A charming tale of a resilient donkey and a community’s love.

RUNNING WITH SHERMAN

THE DONKEY WITH THE HEART OF A HERO

An abused animal gets a new life.

Raised in captivity by a man who could not care for the animals he hoarded, one donkey was left in shocking condition. When McDougall (Natural Born Heroes: How a Daring Band of Misfits Mastered the Lost Secrets of Strength and Endurance, 2015, etc.) first saw the animal, he could hardly believe his eyes: Penned in a cramped stall, mired knee-deep in manure, it had hooves so neglected and overgrown that it could hardly walk. “His muscles were withered,” writes the author, “his body was sagging and soft, his trust was severely damaged if not altogether lost.” McDougall agreed to take the donkey—renamed Sherman—to his home in rural Pennsylvania, but he had little hope that the animal would live. Equines need to walk in order for their intestines to digest food; if they are hobbled, McDougall learned, “waste matter blocks their guts until the animal is torn apart from the inside.” Fortunately for Sherman, the author was surrounded by caring neighbors who swooped in to help. One amateur horseman sawed off Sherman’s excess hooves; his wife, who raised donkeys, horses, a goat, and a pig, sheered away matted fur and gave the animal a thorough shampoo. She also advised that the donkey needed to have a job—a sense of purpose. For McDougall, that had to involve movement, which he believed was “big medicine; it’s the signal to every cell in our bodies that no matter what kind of damage we’ve suffered, we’re ready to rebuild and move away from death and back toward life.” Like humans, the author discovered, animals “are hungry for a challenge.” Against great odds, he decided to train Sherman to enter a world championship burro race. Sherman’s transformation from dying donkey to confident runner involved a circle of family, friends, neighbors, and a few feisty donkeys, each of whom McDougall portrays in affectionate, vivid detail. For several of them, suffering from their own emotional pain and trauma, Sherman proved a source of solace and support.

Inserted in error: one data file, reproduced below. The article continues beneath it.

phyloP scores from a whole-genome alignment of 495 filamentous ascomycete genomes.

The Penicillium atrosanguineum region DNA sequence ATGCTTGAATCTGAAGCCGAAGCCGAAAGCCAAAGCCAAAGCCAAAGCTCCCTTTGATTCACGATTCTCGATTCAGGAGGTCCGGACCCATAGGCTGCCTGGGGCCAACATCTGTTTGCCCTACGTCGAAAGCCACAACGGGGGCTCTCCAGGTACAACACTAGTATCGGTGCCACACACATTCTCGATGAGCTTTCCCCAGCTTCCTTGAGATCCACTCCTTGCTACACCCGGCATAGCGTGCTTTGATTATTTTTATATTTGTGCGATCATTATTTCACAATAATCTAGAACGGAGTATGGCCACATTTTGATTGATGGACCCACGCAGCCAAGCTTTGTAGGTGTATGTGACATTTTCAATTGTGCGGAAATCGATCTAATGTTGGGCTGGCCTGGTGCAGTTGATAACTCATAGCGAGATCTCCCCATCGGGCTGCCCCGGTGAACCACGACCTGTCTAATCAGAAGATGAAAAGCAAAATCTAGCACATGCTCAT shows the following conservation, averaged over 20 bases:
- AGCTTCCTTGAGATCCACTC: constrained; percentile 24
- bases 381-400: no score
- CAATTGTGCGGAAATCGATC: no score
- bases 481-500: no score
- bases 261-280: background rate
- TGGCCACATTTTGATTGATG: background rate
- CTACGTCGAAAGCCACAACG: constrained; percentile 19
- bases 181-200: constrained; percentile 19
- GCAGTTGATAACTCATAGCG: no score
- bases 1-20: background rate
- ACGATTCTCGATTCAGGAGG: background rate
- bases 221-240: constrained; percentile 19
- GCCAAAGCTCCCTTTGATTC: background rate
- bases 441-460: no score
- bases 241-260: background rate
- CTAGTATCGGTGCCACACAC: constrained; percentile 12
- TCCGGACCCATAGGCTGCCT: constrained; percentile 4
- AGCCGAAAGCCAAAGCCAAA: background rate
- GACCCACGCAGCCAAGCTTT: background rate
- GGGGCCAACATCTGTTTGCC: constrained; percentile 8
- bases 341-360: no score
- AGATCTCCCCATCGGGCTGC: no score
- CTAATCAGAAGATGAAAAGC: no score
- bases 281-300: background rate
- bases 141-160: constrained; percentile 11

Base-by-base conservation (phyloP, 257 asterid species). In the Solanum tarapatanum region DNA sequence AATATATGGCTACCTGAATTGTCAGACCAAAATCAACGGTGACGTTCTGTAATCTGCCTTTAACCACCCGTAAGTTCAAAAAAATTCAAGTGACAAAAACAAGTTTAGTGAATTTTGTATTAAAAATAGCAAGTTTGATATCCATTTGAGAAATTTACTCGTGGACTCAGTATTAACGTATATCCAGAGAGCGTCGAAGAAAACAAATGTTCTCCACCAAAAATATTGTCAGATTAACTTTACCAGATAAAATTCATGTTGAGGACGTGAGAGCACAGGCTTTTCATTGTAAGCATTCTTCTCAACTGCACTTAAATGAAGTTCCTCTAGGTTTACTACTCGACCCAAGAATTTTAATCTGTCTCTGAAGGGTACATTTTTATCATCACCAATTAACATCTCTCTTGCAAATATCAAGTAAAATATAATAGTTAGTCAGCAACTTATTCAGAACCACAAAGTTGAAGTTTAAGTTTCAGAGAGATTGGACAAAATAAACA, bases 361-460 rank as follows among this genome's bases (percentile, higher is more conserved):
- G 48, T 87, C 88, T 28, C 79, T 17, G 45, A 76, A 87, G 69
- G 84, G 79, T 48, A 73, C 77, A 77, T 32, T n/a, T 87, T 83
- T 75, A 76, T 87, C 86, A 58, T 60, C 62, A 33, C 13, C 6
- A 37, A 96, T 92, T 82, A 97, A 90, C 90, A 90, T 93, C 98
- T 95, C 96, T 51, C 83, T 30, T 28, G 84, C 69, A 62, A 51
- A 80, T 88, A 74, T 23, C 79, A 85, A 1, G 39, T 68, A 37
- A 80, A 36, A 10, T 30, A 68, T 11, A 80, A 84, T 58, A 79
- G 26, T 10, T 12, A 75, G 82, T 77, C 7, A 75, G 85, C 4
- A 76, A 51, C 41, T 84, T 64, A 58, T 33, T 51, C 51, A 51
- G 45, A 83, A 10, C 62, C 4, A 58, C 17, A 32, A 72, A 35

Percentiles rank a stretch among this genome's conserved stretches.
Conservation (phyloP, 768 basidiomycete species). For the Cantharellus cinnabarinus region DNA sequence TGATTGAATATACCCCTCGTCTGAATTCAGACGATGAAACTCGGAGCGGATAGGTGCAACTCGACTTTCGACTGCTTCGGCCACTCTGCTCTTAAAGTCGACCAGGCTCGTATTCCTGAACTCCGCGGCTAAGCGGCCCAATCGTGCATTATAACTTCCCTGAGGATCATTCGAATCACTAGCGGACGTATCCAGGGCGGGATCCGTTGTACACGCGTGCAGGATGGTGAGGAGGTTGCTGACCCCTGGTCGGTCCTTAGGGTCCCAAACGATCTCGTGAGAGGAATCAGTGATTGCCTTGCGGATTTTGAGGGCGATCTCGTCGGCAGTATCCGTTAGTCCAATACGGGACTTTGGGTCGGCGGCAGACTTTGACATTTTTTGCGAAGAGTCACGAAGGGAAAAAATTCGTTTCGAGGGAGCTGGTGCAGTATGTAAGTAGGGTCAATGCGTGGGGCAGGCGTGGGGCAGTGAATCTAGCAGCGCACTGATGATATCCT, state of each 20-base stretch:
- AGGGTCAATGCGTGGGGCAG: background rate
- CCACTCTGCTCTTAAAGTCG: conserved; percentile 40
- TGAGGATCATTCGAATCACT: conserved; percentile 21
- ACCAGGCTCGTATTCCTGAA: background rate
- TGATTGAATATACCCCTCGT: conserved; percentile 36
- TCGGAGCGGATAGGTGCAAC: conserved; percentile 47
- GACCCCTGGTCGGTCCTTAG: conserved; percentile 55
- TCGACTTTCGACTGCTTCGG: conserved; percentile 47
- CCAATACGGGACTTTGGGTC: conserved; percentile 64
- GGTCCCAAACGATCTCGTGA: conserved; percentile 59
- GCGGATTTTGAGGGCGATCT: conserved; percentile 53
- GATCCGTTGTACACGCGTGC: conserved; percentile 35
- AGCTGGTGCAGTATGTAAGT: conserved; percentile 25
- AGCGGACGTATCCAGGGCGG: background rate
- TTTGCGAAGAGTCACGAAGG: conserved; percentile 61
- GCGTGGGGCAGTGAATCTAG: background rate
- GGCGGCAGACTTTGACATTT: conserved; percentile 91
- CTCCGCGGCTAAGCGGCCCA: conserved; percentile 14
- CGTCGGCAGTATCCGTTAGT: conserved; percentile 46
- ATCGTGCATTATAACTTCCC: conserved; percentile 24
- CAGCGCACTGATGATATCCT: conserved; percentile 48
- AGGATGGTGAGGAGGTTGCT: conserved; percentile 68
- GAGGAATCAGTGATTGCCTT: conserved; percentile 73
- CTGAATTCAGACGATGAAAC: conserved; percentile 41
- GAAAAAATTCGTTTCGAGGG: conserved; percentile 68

A charming tale of a resilient donkey and a community’s love.

Pub Date: Oct. 15, 2019

ISBN: 978-1-5247-3236-3

Page Count: 352

Publisher: Knopf

Review Posted Online: July 28, 2019

Kirkus Reviews Issue: Aug. 15, 2019

Did you like this book?

No Comments Yet

Skloot's meticulous, riveting account strikes a humanistic balance between sociological history, venerable portraiture and...

THE IMMORTAL LIFE OF HENRIETTA LACKS

A dense, absorbing investigation into the medical community's exploitation of a dying woman and her family's struggle to salvage truth and dignity decades later.